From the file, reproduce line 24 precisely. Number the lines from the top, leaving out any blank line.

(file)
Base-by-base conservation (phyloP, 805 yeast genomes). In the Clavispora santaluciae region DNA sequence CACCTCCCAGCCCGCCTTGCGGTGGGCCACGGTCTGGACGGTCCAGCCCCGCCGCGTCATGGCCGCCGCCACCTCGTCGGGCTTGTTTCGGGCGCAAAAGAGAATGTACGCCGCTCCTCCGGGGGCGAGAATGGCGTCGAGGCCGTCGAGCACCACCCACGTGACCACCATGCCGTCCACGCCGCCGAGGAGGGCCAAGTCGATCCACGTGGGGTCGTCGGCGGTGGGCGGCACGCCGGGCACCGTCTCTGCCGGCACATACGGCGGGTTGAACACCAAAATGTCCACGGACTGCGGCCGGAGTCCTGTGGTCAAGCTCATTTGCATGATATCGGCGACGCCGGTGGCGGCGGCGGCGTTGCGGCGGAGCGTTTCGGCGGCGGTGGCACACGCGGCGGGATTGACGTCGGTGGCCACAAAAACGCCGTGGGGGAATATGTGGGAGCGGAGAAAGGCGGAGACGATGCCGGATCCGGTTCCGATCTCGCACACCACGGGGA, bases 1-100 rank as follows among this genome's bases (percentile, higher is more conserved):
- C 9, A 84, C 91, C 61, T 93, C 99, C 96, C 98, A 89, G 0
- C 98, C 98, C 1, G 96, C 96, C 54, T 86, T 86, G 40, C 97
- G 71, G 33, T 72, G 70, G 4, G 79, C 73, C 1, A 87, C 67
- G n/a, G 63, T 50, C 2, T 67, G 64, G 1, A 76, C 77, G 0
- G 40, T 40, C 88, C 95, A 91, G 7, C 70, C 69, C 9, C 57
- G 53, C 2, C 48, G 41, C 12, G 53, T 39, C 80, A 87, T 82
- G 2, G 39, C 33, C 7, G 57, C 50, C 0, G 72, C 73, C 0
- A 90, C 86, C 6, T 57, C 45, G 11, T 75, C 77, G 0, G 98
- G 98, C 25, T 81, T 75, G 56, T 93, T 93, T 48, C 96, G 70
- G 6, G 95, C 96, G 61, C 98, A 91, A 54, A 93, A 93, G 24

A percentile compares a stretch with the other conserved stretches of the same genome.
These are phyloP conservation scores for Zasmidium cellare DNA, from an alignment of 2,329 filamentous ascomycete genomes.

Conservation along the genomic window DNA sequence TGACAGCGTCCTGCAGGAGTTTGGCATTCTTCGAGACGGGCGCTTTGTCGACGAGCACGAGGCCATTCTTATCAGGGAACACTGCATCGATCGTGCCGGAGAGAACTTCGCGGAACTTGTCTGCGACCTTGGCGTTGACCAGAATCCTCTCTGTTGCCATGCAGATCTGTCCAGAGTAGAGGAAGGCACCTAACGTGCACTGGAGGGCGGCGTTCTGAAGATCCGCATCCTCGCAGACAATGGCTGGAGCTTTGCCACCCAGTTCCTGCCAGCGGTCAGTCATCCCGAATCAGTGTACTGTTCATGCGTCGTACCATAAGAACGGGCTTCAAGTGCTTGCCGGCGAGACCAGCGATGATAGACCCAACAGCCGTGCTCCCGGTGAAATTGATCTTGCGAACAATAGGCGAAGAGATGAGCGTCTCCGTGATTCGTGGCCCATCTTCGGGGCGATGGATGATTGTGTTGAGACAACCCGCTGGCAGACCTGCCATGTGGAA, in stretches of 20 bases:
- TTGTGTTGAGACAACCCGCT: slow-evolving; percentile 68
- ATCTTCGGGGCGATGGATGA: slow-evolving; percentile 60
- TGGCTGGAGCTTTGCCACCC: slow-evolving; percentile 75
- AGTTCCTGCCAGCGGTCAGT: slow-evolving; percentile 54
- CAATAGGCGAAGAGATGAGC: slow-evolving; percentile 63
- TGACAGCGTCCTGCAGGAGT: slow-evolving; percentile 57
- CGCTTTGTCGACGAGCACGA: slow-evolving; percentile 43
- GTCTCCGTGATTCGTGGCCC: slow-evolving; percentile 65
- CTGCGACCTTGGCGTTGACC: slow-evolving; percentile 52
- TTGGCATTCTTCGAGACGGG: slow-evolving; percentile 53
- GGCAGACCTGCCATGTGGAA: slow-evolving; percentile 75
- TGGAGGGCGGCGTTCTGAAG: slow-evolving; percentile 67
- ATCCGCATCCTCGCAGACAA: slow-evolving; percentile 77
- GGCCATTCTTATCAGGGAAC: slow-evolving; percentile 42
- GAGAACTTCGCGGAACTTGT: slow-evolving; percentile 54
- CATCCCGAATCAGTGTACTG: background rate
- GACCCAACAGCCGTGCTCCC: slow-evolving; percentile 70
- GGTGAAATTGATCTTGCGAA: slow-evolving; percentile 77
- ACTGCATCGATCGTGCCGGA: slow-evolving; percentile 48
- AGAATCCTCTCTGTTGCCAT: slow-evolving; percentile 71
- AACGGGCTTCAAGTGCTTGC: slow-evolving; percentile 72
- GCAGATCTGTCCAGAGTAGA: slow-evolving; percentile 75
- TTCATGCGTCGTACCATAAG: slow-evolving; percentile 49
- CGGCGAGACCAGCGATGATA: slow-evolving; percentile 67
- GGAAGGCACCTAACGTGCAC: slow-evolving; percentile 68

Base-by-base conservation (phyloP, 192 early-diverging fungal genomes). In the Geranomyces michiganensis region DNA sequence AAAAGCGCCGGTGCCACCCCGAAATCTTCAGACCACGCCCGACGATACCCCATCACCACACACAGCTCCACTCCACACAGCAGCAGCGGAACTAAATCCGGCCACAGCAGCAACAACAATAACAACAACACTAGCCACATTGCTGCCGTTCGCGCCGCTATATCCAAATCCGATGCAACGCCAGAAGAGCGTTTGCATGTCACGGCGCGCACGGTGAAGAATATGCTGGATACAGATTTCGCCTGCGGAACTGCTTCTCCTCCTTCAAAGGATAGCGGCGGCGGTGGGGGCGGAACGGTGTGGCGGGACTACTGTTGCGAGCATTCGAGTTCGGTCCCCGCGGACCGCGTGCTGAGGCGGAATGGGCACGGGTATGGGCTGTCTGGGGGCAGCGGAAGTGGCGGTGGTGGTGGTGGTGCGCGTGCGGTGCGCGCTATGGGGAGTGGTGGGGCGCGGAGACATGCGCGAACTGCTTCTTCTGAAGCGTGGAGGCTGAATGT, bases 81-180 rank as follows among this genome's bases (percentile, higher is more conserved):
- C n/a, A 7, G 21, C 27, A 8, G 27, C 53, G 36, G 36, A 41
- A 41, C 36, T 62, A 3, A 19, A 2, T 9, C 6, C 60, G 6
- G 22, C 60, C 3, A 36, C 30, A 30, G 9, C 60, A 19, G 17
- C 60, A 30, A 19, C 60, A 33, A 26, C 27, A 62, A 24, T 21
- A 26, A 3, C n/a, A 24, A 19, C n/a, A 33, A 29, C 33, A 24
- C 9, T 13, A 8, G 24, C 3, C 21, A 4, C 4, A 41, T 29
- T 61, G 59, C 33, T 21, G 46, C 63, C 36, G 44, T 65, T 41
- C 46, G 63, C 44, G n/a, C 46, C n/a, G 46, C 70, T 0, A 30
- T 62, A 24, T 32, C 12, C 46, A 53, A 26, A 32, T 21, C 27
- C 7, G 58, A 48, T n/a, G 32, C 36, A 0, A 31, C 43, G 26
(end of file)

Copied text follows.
- TTGGCATTCTTCGAGACGGG: slow-evolving; percentile 53